Investigators made the connection between Combi Security and FIN7 after examining the backend PHP code in Astra.
The initial contact with a victim’s computer is made via phishing emails that contain malicious files.
To appeal more to the unsuspecting users, the emails are crafted in a professional manner, prompting the targets to view attached files.
Once opened, the malware from the attachments spread into the host’s system without leaving behind any traces.
No artifacts are traceable because the code is deleted automatically.
Flashpoint analysts are calling the new malware SQLRat and have reiterated that it cannot be forensically recovered.
DNSbot is another newly discovered malware that the group is using. DNSbot exchanges commands and sends information to and from breached devices.
HALFBAKED, POWERSOURCE and TEXTMATE are the other programs applicable by the hackers.
These three strains of malware establish persistence and create remote access points to a system.
FIN7 Appears Well-Funded, Disciplined & Organized
Flashpoint notes that the group is exceptional in its organization.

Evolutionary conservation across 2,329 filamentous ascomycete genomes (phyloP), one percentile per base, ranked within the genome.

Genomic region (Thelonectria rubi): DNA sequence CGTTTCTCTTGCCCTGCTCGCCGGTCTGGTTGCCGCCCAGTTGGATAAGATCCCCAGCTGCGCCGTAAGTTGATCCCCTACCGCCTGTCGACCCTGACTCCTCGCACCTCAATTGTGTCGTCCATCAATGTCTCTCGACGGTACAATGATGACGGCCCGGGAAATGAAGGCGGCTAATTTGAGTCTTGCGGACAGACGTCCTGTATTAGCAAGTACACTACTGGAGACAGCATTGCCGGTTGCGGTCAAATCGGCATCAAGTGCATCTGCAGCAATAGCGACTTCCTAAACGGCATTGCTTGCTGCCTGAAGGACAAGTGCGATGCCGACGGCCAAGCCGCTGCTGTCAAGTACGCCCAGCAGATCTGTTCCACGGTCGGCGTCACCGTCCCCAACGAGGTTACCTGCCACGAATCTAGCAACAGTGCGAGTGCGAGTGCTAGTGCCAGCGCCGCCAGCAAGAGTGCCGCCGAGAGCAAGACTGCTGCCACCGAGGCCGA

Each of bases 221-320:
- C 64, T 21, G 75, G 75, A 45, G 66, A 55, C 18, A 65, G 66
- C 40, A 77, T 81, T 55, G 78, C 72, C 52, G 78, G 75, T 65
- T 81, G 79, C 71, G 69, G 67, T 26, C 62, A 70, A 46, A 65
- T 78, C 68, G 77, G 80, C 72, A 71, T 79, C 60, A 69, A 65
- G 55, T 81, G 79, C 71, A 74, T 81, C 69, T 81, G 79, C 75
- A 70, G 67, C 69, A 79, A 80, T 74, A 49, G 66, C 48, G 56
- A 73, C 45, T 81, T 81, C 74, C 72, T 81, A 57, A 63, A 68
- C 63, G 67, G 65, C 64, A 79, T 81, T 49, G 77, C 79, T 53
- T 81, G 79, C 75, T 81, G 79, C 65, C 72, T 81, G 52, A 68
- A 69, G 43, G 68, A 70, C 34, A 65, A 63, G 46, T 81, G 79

Unlike most hacking groups that are in it solely for the money, FIN7 is markedly disciplined and professional.
The group’s schedule is formulated very much like a normal business that runs during the weekdays and breaks for the weekend.
Its advanced malware and unique hacking techniques point to well-funded research and testing divisions.
For instance, in last year’s Saks Fifth Avenue breach, the gang used a “point of sale” program that undetectably embedded itself into the cash register transaction systems to obtain financial information.
Gemini Advisory, a threat intelligence company that has produced research on FIN7’s campaigns, reported that the method used in the Saks breach was the group’s signature move.
Dmitry Chorine, Gemini’s CTO, further stated to Wired that FIN7 is a well-organized group that features a mastermind, software developers and testers, money launders and managers.
It’s likely, he added, that they have more than $1 billion in liquidity
The nature of their operations hints to lucrative financial resources.
If reports that they make at least $50 million per month are true, their self-sustaining financial command comes hardly as a surprise.
Ticking Time Bomb
FIN7’s success is attributable to its rigorous and professional approach to cybercrime campaigns.
Whatever the alias it uses, the group has over time demonstrated its dynamism to invent new tools and strategies, and adapt accordingly.
Reports by network technology firm Gigamon further suggest that the group is very resilient.
According to the company, FIN7 thrives on its ability to circumvent antivirus scans.
Several tests are conducted to ensure that the malware programs are completely undetectable.
However, even though they have managed to stay under the radar of law enforcement thus far, it may just be a matter of time before FIN7 is brought down.
Further, going by their large-scale campaigns, it will be interesting to see how much longer they can avoid detection.